Amateurish, sure, but if with this, Fields can turn America’s attention from entertainment gossip to Shakespeare, more power...




Hollywood entertainment lawyer Fields (Royal Blood, 1998; aka D. Kincaid, The Lawyer’s Tale, 1992, etc.) dabbles in literary criticism by sifting through the elusive evidence of Shakespeare’s probable identity, in a compelling work for the lay reader, woefully lacking in documentation.

Two puzzling identities fail to square in this long-standing literary mystery: The “Stratford man,” as Fields calls him, who hailed from provincial Stratford-upon-Avon, probably didn’t receive more than a grammar school education, married young and left his family to become an actor of some repute in London before returning home to die in relative obscurity in 1616; and the author of the Shakespeare canon, who demonstrated a vast knowledge of foreign lands, history, languages, military and legal affairs, and arcane and insider usages available only to the aristocracy. Patiently, Fields lines up the key issues in the debate—the Stratford man’s will, the mysteriously funded Stratford monument, the publication of the First Folio in 1623—and attacks them from both sides, the “Stratfordians” versus the “anti-Strats,” scholars who’ve been obsessed with this very matter throughout the centuries and whom Fields names occasionally, though without offering specific works or notes. After a blazing excursus through Stuart Tudor history, he examines the evidence of what the Stratford man knew versus what Shakespeare knew, the Stratford man’s nearly illiterate handwriting, the sexual orientations of the two, and their “outlook” on religion, politics and life in general. The Stratford man makes a poor showing, indeed, and though Fields claims to withhold judgment until all the evidence is in, he makes a most striking case for Edward de Vere, Earl of Oxford. He also presents cogent chapters on other plausible candidates, even Queen Elizabeth. His theory of the true authorship is dazzling but fails to consider how, with so many conspirators in the mix, the truth could have been kept from leaking.

Amateurish, sure, but if with this, Fields can turn America’s attention from entertainment gossip to Shakespeare, more power to him.

Pub Date: March 15, 2005

ISBN: 0-06-077559-9

Page Count: 320

Publisher: N/A

Review Posted Online: June 24, 2010

Kirkus Reviews Issue: Feb. 1, 2005

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The author's youthfulness helps to assure the inevitable comparison with the Anne Frank diary although over and above the...


Elie Wiesel spent his early years in a small Transylvanian town as one of four children. 

He was the only one of the family to survive what Francois Maurois, in his introduction, calls the "human holocaust" of the persecution of the Jews, which began with the restrictions, the singularization of the yellow star, the enclosure within the ghetto, and went on to the mass deportations to the ovens of Auschwitz and Buchenwald. There are unforgettable and horrifying scenes here in this spare and sombre memoir of this experience of the hanging of a child, of his first farewell with his father who leaves him an inheritance of a knife and a spoon, and of his last goodbye at Buchenwald his father's corpse is already cold let alone the long months of survival under unconscionable conditions.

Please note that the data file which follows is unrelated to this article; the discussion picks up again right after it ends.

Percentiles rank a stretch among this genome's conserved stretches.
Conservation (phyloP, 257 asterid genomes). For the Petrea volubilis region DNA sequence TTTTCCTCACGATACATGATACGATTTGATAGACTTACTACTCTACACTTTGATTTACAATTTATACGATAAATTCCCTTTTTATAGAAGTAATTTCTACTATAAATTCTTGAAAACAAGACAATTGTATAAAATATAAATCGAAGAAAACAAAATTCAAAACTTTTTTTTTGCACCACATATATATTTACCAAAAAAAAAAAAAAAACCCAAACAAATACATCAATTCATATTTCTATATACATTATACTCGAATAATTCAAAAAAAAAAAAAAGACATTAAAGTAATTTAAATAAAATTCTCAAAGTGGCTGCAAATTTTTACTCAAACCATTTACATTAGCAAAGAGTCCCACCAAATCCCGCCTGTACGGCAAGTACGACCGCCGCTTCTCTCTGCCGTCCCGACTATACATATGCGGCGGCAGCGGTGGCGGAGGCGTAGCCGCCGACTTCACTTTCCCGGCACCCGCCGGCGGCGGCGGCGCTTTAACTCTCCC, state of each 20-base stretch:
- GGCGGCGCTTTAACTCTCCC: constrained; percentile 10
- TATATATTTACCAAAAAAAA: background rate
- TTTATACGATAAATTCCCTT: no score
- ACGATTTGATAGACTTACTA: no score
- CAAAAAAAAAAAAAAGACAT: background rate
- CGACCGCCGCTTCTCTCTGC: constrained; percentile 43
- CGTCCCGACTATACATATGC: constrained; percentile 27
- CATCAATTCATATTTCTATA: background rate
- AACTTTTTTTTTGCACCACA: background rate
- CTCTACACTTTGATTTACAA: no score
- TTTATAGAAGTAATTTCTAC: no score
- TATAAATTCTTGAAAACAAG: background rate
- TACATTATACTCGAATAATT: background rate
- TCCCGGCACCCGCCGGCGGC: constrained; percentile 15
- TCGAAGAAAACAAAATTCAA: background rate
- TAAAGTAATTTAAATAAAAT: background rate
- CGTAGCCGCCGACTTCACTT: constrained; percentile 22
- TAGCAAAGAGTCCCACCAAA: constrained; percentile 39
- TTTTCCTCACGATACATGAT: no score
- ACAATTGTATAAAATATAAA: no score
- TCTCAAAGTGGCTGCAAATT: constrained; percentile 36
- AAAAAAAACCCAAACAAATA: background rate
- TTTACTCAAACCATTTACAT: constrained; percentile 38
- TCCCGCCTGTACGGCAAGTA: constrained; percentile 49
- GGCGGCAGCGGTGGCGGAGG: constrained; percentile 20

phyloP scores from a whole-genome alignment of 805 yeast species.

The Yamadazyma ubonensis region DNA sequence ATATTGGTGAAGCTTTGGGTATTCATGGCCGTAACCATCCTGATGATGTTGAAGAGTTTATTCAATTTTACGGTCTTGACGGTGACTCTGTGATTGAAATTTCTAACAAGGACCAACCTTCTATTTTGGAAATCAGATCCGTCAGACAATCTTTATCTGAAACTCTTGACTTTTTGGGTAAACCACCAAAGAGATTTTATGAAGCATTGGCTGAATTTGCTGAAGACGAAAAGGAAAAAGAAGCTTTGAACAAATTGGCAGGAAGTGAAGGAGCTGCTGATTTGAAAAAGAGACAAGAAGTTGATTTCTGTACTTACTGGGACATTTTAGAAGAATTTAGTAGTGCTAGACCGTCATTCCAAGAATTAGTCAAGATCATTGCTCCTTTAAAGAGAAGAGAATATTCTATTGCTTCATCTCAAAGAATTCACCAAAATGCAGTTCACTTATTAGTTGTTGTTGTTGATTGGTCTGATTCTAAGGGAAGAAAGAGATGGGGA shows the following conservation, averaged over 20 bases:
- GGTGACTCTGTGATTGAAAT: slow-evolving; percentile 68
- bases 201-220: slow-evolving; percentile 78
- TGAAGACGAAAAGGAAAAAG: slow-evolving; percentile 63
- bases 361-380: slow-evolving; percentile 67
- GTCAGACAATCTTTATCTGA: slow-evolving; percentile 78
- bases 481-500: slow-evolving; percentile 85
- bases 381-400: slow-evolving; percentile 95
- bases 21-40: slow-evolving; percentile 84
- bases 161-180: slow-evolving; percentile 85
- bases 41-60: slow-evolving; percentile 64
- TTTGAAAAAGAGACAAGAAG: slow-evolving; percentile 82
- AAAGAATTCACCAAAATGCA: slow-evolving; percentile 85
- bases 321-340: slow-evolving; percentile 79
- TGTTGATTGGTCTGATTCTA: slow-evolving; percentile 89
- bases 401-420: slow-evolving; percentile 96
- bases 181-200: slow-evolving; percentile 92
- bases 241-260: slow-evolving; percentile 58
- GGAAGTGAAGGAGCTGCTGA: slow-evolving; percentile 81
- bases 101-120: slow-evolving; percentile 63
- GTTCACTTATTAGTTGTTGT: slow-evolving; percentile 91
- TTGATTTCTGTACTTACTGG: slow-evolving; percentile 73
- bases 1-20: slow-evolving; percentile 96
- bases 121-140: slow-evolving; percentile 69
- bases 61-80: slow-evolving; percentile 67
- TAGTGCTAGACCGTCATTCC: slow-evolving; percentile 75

The author's youthfulness helps to assure the inevitable comparison with the Anne Frank diary although over and above the sphere of suffering shared, and in this case extended to the death march itself, there is no spiritual or emotional legacy here to offset any reader reluctance.

Pub Date: Jan. 16, 2006

ISBN: 0374500010

Page Count: 120

Publisher: Hill & Wang

Review Posted Online: Oct. 7, 2011

Kirkus Reviews Issue: Jan. 15, 2006

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For Howard Zinn, long-time civil rights and anti-war activist, history and ideology have a lot in common. Since he thinks that everything is in someone's interest, the historian—Zinn posits—has to figure out whose interests he or she is defining/defending/reconstructing (hence one of his previous books, The Politics of History). Zinn has no doubts about where he stands in this "people's history": "it is a history disrespectful of governments and respectful of people's movements of resistance." So what we get here, instead of the usual survey of wars, presidents, and institutions, is a survey of the usual rebellions, strikes, and protest movements. Zinn starts out by depicting the arrival of Columbus in North America from the standpoint of the Indians (which amounts to their standpoint as constructed from the observations of the Europeans); and, after easily establishing the cultural disharmony that ensued, he goes on to the importation of slaves into the colonies. Add the laborers and indentured servants that followed, plus women and later immigrants, and you have Zinn's amorphous constituency. To hear Zinn tell it, all anyone did in America at any time was to oppress or be oppressed; and so he obscures as much as his hated mainstream historical foes do—only in Zinn's case there is that absurd presumption that virtually everything that came to pass was the work of ruling-class planning: this amounts to one great indictment for conspiracy. Despite surface similarities, this is not a social history, since we get no sense of the fabric of life. Instead of negating the one-sided histories he detests, Zinn has merely reversed the image; the distortion remains.

Pub Date: Jan. 1, 1979

ISBN: 0061965588

Page Count: 772

Publisher: Harper & Row

Review Posted Online: May 26, 2012

Kirkus Reviews Issue: Jan. 1, 1979

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